nanowrimo week three

Week three check-in time!

This week has gone by with much more ease than the previous one. Which is not to say that it is easy. It’s still definitely work. But I’ve managed to put some systems into place that have been helpful in making it not feel so much like a struggle.

The main change-up that I did for my workflow is implementing a modified Pomodoro Technique to break down how I was writing. This was something that was suggested under the “Week Three Tips” section of No Plot, No Problem as a way to put in some 6,000 word days to make up for any word deficit that was accumulated by the end of week two. Instead of doing that, I worked the system into my usual writing routine.

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nanowrimo week two

Week two check-in, and actually at the two week mark. Week two is the notoriously difficult week. When enthusiasm wanes and you’re left with a bit of a slog. A disastrous half-conceived plot. Characters that once raced to get things done, now going through the motions aimlessly. Disenchantment with the whole thing.

It’s been harder and harder to not listen to the inner editor (aka brain weasels, aka jerkbrain). I kept thinking about how terrible my writing was and how boring it was. I still didn’t know how some key pieces were going to work. I had lost faith in the process. Everything just felt wrong. I found myself glancing at the word count every page and then every paragraph and then every sentence. Did I hit the goal yet? Could I stop for the day? Disheartening to say the least.

In No Plot, No Problem, Chris Baty points out that this is the week to remind yourself, “Don’t get it right, get it written.” But even when I told myself that, I just had a hard time getting words out on the page. It was like pulling teeth, but slower and without anesthesia.

But I still did it.

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nanowrimo week one

Week one NaNoWriMo check-in! Well, sort of. It’s only been five days at this point. Week one is fun because everyone’s energy is high, the community is strong, and the enthusiasm is boundless. Watching everyone hit the goals and cheer each other on is so great. Affirms that good things can still happen in internet communities. I’m involved in a few Discord servers for people who are participating, and the advice and encouragement being so easily and freely given is gratifying (and if I’m going to be sentimental about it, heart-warming) to see.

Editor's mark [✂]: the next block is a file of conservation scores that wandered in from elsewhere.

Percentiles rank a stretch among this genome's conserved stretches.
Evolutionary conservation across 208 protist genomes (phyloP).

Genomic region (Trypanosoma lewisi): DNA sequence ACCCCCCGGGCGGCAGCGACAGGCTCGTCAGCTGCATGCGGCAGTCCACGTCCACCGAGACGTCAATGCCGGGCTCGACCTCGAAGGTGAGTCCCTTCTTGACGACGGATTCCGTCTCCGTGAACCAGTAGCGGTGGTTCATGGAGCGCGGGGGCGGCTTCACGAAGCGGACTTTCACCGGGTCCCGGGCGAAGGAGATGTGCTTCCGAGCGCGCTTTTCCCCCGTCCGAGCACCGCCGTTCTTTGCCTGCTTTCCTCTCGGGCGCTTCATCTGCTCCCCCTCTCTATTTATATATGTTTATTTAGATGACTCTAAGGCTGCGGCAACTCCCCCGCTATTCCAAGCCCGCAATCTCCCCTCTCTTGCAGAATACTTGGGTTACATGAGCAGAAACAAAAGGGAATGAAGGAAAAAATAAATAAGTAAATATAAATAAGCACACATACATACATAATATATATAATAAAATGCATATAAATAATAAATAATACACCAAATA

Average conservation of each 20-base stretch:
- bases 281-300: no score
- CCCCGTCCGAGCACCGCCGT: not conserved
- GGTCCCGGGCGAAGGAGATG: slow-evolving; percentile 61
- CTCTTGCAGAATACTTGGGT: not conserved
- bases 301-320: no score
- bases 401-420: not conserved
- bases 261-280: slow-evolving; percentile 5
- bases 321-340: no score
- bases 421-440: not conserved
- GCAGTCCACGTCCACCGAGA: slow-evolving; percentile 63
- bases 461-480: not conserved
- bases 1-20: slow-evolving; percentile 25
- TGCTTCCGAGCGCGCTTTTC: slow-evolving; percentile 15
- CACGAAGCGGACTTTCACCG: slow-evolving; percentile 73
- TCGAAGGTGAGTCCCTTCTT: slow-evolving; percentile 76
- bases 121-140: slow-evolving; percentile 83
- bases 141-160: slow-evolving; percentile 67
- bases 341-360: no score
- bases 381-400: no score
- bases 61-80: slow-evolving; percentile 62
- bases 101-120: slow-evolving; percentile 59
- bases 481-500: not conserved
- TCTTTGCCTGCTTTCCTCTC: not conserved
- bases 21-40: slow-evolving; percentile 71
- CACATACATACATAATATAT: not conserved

The biggest tips I’ve seen floating around about week one are basically thus:

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It’s almost the end of October, so now is a good time to pause and reflect on the month. This October has been particularly meaningful to me because I re-focused on my personal goals and admitted some personal truths to myself. It was a month where I was more conscious of my jerkbrain (the part of my brain that’s terribly mean to me and tells me I can’t do things) and the various ways that I (used to) set myself up to fail. One of the most insidious ways is how I used the word “try.”

I imagine this is how pretty much all of us are raised. I use it liberally, sprinkled into the promises I make myself and the promises I make other people. And it seems like such a small, harmless little word. So easily inserted into something to prove how earnest you are. We’re all taught not to make powerful statements for fear of falling short, so we add in this small verbal tic to make things sound sweeter and more gentle.

How little we realize that we are semantically encoding failure into our thought processes.

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process is painful


What do you do when the processes (read: habits, roughly) that you’ve set up in your life thus far do nothing but help you waste time?

Let’s back up a moment. One thing that I’ve found to be largely, anecdotally true (as far as those things go) is the idea that all humans, all of us, tend towards laziness. A lazy sort of entropy if you will. And the battle against wasting time is constant and never-ending. More so even now, when the mechanisms for wasting time are ever-present and so deliciously immediate. I mean, who doesn’t want that hit of dopamine, giving you the sense of pleasure and bliss. The trick is that, of course, that feeling is brief, fleeting, and addictive. So you go from one moment to the next (one YouTube video to the next, one reddit post to the next – you get the gist) looking for that sweet, sweet high. Coming down from a day-long YouTube or Netflix or whatever binge is rough – for me, I feel shame, disappointment, not a small amount of anger. Why the hell was I doing those useless things when I could be doing something, anything more productive? Because it’s easy, it’s available, it’s easy, it’s tempting, and did I mention that it’s so, so fucking easy?

The reasons for this are many, but it breaks down into roughly three things – context, consistency, and process. We all think that we make thoughtful, measured decisions. But in reality, the decisions that we make are largely influenced by underlying mental calculations that tend towards the path of least resistance. And the paths of least resistance are the ones that we have tread over and over and over again – the habits that we’ve developed.

Conceptually, this is what this looks like for me:

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